May be most diverse mainline Protestant denomination
Aug 25, 2009
The American Baptist Churches USA convention this summer was typical of many church gatherings in displaying ethnic and racial diversity. But many ABC leaders think that their denomination may be the most diverse among mainline Protestant churches.
While celebrating the denomination’s broad ethnic, regional and linguistic diversity at their biennial meeting June 26-28, members of the American Baptist Churches USA also exhibited their ideological diversity.
A Wisconsin-based group of atheists and agnostics has filed suit against President Bush over the federal law designating a National Day of Prayer. The Freedom from Religion Foundation maintains that the law violates the First Amendment’s prohibition against an official establishment of religion.
A Texas Baptist family’s spontaneous challenge to jump-start a Baptist Joint Committee for Religious Liberty campaign to buy and renovate a house on Capitol Hill for its own center in Washington netted the organization nearly $1.2 million in just a couple of weeks.
Officials of the American Baptist Churches in the U.S.A. are considering selling their Valley Forge, Pennsylvania, headquarters building, which currently houses Baptist offices in less than half of the space available. “We want to be good stewards of our resources and to ‘right-size’ to fit our current space requirements,” said A. Roy Medley, the American Baptists’ general secretary.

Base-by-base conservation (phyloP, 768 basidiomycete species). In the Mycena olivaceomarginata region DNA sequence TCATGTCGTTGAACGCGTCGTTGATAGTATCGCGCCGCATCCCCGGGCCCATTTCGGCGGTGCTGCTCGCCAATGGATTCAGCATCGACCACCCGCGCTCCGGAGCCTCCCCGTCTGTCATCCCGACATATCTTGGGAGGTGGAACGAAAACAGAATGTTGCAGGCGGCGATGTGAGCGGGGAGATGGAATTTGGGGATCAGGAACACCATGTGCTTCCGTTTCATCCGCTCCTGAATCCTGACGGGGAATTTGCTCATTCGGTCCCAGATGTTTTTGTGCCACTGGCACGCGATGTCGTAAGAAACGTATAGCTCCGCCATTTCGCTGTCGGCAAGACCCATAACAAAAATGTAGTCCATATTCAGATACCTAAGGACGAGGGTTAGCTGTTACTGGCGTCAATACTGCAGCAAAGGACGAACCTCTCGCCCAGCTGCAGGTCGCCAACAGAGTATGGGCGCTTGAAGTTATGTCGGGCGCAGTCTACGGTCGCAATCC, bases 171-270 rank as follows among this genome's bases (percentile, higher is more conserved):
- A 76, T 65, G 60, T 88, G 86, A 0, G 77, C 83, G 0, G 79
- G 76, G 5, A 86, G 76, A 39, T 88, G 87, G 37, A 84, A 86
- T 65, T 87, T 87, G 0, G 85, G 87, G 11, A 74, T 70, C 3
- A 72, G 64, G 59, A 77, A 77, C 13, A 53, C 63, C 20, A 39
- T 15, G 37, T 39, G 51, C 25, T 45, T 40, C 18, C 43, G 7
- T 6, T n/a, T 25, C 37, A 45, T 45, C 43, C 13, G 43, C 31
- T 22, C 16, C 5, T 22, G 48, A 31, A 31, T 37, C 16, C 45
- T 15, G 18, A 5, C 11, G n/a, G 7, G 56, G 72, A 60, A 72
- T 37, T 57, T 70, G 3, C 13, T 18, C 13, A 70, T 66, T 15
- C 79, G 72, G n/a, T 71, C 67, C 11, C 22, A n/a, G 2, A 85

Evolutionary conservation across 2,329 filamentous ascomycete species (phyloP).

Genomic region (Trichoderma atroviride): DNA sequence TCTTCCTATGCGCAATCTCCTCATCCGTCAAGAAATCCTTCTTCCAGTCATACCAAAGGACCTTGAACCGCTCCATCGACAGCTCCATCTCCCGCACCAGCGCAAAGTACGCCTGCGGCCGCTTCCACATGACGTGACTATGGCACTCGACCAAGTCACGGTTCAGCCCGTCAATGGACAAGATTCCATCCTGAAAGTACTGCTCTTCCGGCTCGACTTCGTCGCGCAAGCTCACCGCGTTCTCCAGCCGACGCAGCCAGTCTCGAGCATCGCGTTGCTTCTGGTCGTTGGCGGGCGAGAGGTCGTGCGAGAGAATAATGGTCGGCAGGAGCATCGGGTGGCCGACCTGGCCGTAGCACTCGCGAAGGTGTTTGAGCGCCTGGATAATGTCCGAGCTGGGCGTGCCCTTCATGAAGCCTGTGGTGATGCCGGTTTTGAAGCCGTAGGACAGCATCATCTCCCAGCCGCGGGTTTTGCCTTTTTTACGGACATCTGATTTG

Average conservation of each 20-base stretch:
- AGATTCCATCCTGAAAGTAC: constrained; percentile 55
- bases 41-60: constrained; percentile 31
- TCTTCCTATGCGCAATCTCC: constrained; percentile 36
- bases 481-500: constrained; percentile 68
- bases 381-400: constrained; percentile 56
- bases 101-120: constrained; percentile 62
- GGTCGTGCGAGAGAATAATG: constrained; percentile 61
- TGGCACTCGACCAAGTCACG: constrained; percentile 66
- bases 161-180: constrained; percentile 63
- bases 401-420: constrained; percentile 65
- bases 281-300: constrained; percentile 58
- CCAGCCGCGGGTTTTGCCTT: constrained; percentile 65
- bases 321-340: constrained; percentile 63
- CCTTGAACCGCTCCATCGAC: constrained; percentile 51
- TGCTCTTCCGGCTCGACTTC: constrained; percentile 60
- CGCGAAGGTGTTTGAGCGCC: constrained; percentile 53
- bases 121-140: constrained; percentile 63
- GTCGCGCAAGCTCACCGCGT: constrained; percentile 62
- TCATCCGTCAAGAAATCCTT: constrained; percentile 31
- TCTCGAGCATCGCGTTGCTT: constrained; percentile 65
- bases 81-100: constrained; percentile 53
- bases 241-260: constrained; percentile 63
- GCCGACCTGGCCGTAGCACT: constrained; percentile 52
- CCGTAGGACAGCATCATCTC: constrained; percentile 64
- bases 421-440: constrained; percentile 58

After years of conflict centering mainly on the issue of homosexuality, a large, southern California–based regional body of the American Baptist Churches U.S.A. has voted to continue the process of separating itself from the denomination.
In a quickly organized meeting, leaders of Baptist conventions and networks comprising more than 20 million adherents in North America explored “additional opportunities for fellowship and cooperation” on April 10 in Atlanta.
Rebuffed at national meetings of American Baptists that declined to adopt tough stances against homosexuality, some conservative leaders will meet this month near Chicago to expand an alternate missionary organization.